Thursday, January 16, 2020

Book Review: 'The Batter's Box: A Novel of Baseball, War, and Love' by Andy Kutler

The Batter's Box by Andy Kutler


Decisions, choices, alternatives – and survival

Wisconsin native author Andy Kutler earned his degrees from Michigan State University and Georgetown University and gains his insights for this novel from his experiences as an historian, a senior policy officer with the US Secret Service, his political work on the legislative staff of two US Senators, a consultant in the national security community, and his love of baseball. In addition to his two published novels, he has written for The Huffington Post and The Milwaukee Journal Sentinel. He lives in Arlington, Virginia.

The immediacy of this reflective history novel is so well presented in the opening chapter – a conversation between the main character’s wife Kay and a reporter Mr. Maloney - as Andy slowly opens the door for the fine story he weaves: ‘Maloney leaned forward. “the man [Will Jamison] had it all before the war. An all-star, on top of his game, with money, fame, women. He enlists in the Army after Pearl Harbor. He doesn’t wait until 1943 or 1944 like most other major players. He signs up in January of 11942, a month before Congress declares war. He asks for front-line duty. Wins a Silver Star during Battle of the Bulge. Comes home, and plays well enough to be an all-star again, then just walks away. Never to be heard from again. And he was only twenty-eight years old…I just want to know what makes a man like your husband walk away from everything. And everyone.” “Not everyone,” Kay said.’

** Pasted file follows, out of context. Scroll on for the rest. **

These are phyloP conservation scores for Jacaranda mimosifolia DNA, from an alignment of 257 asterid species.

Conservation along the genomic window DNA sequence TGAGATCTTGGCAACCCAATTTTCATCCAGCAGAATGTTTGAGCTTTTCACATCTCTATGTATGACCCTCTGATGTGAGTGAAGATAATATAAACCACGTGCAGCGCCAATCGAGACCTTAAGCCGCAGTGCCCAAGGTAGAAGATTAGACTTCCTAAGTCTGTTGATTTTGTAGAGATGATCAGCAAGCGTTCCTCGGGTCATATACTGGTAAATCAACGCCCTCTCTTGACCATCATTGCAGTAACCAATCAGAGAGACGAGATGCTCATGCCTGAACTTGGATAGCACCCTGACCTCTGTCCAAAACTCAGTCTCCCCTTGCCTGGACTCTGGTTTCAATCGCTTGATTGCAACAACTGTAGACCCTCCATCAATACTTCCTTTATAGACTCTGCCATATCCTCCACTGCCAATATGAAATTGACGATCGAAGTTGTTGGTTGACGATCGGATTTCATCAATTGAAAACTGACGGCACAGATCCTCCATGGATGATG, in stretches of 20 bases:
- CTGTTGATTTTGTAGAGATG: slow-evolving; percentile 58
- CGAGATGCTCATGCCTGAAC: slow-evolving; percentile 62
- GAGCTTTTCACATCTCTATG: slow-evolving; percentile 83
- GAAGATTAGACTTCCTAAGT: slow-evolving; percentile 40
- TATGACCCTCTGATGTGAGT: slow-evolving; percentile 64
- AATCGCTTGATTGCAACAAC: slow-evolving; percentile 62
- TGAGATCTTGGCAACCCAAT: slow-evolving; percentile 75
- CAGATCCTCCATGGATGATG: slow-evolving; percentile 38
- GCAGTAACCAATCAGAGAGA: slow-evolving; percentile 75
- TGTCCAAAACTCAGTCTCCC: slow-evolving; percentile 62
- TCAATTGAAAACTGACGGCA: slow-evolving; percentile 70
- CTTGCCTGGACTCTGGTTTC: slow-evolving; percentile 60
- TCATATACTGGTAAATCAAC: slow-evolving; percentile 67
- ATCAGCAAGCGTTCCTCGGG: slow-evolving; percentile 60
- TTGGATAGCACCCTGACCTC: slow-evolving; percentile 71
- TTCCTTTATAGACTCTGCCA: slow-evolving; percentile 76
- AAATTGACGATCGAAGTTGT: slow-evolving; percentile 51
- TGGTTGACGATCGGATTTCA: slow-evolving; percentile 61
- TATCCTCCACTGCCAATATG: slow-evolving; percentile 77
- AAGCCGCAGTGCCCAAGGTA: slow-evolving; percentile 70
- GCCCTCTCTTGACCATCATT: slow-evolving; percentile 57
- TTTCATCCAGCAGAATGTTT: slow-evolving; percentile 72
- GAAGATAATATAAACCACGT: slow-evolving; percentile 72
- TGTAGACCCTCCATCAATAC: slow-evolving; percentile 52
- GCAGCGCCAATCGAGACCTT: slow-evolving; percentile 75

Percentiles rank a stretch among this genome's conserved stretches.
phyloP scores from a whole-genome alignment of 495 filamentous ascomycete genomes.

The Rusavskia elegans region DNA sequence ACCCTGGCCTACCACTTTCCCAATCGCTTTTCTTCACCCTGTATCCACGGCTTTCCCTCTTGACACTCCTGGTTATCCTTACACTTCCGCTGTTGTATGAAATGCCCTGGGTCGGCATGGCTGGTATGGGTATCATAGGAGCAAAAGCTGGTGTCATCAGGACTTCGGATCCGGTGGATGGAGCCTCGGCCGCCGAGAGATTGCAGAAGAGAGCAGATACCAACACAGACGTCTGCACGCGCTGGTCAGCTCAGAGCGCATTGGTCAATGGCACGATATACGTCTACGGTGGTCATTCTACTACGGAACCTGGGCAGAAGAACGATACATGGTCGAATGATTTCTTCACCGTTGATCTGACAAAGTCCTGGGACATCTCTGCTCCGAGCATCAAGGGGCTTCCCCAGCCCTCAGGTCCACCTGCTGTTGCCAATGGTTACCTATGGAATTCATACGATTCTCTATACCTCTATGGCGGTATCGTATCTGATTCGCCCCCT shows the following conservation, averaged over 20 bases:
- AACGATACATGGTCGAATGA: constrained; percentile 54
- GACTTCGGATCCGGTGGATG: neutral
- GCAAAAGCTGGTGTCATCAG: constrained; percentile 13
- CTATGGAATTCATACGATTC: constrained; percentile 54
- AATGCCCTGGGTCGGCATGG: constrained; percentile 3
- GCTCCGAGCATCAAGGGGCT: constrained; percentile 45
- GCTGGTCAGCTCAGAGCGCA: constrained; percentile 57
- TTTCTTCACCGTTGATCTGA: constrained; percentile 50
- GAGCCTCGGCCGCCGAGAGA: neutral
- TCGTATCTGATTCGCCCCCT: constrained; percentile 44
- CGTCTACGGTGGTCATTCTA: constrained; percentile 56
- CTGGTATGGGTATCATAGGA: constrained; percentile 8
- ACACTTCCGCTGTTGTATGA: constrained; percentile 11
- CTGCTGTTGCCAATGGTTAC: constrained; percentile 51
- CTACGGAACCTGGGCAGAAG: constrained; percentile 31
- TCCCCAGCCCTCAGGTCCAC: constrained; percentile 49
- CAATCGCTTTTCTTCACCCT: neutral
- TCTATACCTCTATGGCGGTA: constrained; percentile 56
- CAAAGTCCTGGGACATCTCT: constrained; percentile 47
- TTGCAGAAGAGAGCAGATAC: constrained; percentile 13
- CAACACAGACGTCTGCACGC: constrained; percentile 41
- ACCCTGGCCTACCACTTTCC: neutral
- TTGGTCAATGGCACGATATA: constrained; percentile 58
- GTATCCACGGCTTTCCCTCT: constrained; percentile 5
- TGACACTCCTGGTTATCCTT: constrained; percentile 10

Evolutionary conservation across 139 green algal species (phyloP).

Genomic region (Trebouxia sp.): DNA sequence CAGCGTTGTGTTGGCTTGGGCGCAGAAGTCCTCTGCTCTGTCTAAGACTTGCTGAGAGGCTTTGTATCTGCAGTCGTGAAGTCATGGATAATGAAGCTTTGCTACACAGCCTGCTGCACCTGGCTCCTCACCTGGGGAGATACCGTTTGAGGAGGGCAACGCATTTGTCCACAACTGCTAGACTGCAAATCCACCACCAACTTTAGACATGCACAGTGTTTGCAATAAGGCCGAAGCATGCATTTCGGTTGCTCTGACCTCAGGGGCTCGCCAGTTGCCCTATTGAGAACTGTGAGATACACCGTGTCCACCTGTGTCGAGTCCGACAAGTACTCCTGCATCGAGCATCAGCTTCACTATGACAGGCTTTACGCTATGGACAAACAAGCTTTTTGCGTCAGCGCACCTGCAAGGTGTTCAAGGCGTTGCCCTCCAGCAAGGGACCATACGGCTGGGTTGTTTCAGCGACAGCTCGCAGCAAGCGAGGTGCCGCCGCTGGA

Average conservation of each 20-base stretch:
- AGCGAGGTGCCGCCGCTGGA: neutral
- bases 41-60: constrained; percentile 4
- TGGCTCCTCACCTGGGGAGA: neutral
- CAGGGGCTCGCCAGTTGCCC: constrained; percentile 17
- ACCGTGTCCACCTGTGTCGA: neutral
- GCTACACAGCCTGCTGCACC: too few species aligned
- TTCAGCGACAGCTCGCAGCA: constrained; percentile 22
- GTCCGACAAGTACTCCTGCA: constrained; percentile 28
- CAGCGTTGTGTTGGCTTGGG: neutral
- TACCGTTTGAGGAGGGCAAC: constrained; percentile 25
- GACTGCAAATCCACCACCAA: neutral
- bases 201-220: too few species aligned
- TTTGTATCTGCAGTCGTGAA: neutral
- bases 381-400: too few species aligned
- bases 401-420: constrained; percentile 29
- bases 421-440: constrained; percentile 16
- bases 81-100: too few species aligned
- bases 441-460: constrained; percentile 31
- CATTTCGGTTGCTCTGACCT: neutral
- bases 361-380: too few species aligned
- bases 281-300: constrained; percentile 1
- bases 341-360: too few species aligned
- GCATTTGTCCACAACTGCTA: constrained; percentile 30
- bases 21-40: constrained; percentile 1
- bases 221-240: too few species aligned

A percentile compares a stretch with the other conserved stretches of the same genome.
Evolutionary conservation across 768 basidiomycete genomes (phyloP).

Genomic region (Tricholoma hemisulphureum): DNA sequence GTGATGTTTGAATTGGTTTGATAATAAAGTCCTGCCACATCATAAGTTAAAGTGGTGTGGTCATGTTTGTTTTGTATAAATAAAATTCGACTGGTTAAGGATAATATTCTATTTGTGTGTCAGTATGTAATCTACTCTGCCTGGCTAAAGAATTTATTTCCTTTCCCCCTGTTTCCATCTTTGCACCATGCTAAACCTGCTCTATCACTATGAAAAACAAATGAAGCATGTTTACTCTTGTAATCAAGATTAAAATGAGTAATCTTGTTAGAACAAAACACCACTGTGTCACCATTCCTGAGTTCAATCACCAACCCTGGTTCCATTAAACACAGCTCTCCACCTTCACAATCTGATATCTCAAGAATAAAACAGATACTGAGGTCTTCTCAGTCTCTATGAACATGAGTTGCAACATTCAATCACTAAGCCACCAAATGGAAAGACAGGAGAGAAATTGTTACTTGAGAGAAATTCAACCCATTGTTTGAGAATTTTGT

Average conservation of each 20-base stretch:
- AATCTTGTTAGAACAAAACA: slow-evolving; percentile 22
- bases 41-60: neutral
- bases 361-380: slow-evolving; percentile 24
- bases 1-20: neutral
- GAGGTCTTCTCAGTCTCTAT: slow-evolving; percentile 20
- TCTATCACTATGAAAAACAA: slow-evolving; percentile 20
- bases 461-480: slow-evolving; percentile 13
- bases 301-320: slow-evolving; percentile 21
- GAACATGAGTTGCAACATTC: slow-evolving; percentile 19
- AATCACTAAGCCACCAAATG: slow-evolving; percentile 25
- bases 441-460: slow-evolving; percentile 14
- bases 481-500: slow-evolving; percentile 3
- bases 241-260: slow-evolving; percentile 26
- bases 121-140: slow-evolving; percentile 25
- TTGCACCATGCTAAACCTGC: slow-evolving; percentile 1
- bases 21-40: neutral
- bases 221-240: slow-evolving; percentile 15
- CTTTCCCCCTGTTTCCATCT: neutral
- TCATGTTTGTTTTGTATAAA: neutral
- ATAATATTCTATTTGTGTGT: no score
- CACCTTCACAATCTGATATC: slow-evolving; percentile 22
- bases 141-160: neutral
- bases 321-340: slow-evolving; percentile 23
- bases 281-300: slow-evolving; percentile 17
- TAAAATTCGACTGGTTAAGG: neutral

And from that suspense-filled opening the novel transports us to June 1942 as Will enters Philadelphia and enlists in the Army and we gradually learn about this man. As the summary states, ‘Will Jamison is a star player with the Washington Senators and enlists in the U.S. Army following the Japanese attack on Pearl Harbor. When the war ends, Jamison returns to Washington, a decorated hero tormented by deep emotional scars. Burdened with a crushing guilt and harrowing memories he cannot escape, Jamison's life is consumed by an explosive temper, sleepless nights, and a gradual descent into alcoholism. Will he continue, alone with his anguish and misery? Or will he level with those around him, including the woman he loves, and seek the professional care he desperately needs, even at the risk of exposing his most closely guarded secrets?’

Each character in this excellent novel is so well sculpted that they become visual, capturing our empathy and compassion. The atmosphere is realistic as though painted by a service veteran, and the spectrum of war as scoped through a comparison of the Civil War and World War II brings new insights about the fever and action and consequences of war – not only creating a fascinating survey, but also a contemporary manner of focusing on the world condition as we are living it now. Powerful, exceptionally well written, this is a unique ‘time travel’ tale that invites the reader to consider ‘choices.’ Very highly recommended. 







Editor's note: This review has been published with the permission of Grady Harp. Like what you read? Subscribe to the SFRB's free daily email notice so you can be up-to-date on our latest articles. Scroll up this page to the sign-up field on your right.